Analyzing SF space opera reading patterns (Oct 2022 Edition)

The text below comes from a Twitter thread I wrote on October 24, 2022. I’ve belatedly decided to move it to a post on my site. I’m starting to use Threads more now, so I’ve updated the account links from X to Threads for authors who’ve announced they’ve moved shop.

Can I improve my query letters using data? While I await replies to my queries (#AmQuerying) I decided to do some data analysis on checkout patterns for books similar to Thorn of Concordia, my SF space opera manuscript, using Seattle Public Library open data. Here’s what I found:

Top Ten Books in Space Warfare

Thorn of Concordia is a #sciencefiction space opera, so I began by looking at the Seattle Public Library’s top ten most checked out books in the past six years in the “space warfare fiction” category (yes, it exists). The chart above the results across physical, ebook and audiobooks.

My favorite genre is dominated by the giants: @JamesSACorey and The Expanse (seven slots!), John @scalzi, and @orsonscottcard’s Ender’s Game. No surprises here. Hey, we’ve all comped against some of these, haven’t we? These represent the “ceiling” for my genre.

I compared these books to my favorite SF novels from the past few years. They are

I love these books! Here are the results: The red lines represent Leviathan Wakes, Ender’s Game and Old Man’s War.

Checkouts across all books

So the heavy hitters in my genre achieved 600-1100 checkouts per year among my fellow Seattleites. But what’s that dark line that surpasses The Expanse in 2021? That’s @ArkadyMartine’s A Memory Called Empire, proving its phenomenon status in Seattle (just like everywhere else)! (2023 side note: This doesn’t even consider the sequel, A Desolation Called Peace).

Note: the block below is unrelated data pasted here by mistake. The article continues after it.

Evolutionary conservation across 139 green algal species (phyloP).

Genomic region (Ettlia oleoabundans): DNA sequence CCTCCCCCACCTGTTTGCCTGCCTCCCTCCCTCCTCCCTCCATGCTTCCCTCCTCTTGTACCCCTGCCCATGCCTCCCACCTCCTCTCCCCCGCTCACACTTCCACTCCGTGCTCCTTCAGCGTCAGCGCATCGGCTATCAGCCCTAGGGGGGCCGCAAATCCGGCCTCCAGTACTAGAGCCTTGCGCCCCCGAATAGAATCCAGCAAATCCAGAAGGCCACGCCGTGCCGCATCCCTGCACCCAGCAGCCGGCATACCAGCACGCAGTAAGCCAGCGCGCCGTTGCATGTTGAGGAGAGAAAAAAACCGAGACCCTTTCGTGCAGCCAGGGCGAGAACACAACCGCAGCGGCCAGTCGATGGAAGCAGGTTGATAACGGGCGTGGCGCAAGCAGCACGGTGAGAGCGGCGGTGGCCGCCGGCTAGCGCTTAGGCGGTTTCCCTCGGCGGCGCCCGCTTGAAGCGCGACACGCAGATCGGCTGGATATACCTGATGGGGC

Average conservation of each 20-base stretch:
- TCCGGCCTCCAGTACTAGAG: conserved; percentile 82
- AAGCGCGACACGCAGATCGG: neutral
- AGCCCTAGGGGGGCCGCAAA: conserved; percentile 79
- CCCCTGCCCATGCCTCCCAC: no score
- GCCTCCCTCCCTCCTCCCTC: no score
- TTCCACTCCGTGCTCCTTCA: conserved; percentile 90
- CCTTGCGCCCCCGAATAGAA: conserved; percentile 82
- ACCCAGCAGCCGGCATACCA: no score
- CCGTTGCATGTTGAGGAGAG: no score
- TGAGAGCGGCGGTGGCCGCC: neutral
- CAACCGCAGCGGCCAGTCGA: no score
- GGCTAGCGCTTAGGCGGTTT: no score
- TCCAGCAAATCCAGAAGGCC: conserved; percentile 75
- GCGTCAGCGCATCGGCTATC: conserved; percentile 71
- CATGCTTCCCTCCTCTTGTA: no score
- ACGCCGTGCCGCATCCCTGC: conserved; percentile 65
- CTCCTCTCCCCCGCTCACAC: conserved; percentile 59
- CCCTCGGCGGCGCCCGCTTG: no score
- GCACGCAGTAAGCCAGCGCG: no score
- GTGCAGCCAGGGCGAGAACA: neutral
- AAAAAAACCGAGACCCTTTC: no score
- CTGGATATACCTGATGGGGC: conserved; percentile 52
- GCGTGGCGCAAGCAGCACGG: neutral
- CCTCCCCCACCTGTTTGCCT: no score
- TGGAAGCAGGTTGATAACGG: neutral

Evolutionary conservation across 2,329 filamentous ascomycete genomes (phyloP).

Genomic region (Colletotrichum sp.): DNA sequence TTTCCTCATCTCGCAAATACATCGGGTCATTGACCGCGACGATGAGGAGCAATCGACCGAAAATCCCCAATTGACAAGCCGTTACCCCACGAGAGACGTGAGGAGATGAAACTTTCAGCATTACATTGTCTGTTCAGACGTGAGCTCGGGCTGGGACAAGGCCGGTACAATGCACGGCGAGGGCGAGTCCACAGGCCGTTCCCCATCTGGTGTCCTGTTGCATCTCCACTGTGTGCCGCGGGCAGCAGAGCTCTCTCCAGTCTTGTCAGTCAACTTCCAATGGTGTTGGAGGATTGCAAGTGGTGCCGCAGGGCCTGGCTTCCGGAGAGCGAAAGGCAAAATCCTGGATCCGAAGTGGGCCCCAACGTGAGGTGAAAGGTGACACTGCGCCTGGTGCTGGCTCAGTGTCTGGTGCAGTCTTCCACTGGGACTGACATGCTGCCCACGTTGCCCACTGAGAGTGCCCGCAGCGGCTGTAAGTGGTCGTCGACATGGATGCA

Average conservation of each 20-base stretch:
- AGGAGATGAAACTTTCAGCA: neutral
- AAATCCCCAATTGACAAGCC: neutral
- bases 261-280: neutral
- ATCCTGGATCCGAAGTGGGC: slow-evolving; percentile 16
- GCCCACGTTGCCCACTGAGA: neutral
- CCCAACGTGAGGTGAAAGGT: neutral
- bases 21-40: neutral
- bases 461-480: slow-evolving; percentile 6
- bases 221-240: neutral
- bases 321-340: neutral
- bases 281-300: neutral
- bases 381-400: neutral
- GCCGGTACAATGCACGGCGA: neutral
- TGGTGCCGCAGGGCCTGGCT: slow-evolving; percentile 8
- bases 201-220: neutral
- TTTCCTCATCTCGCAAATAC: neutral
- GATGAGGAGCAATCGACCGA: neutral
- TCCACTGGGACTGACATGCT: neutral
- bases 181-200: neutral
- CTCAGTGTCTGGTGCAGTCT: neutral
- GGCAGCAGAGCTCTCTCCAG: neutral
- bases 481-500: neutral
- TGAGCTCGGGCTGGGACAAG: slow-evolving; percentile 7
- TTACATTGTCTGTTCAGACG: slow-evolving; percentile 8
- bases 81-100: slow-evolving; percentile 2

A common tip for comps is “don’t say you wrote the next Expanse; instead comp to other successful books in your genre.” Now I know the ceiling, so let’s remove the megahits and multi-Hugo/Nebula winners, and focus on awesome books with a less rarefied level of success. Here goes:

Checkouts for non-megahits

I won’t do a per-book analysis, and instead highlight the trend (with one outlier exception), which I guess correlates to the number of SF space opera fans in Seattle. Also, the Year-over-Year dropoff is relatively low, compared to other genres. I guess SF fans stay SF fans!

So, how many checkouts per year do average non-megahit SF space action novels have? In the chart below a red line marks yearly average. I included the outlier because… did I say I love these books? The answer: ~50-75 checkouts/year for successful non-megahits (6-10% of the ceiling).

Checkouts for non-megahits with average

By the way, these books range from 81K to 164K words with a 113K average and a 115K median. My book is slightly above the median. Maybe I should take out my chopping axe again? On the other hand, the two highest on the chart are also the longest two. I think I’ll hold off on the axe for now.

Takeaways: Successful SF space opera books averaged 50-75 checkouts/year by Seattleites. Assuming correlation between SPL checkouts and BookScan sales (an assumption for which I have no evidence), I have a guideline for comp selection. Also, I might look a bit less stupid next time I pitch my book to an agent.

What I’d like to know: Is there a correlation quotient between SPL checkout data and broad BookScan patterns? I don’t have BookScan so don’t have a way of knowing. Maybe someday I’ll find out.

The idea for this analysis came to me after reading the excellent article by @mellymeldubs, @dan_sinykin, and @LBMcGrath, that mentioned the Seattle Public Library has released book checkout data from 2005 onwards:

(Also thanks to David Christensen & team and the @SPLBuzz for making this data open and available in the first place:

Disclaimers: I don’t have industry insider knowledge, and don’t even have an agent yet, so don’t assume anything above makes sense. I didn’t look at variables such as writer experience, trilogy ROI, etc. SF checkout patterns of Seattleites don’t prove correlation with anything.


See also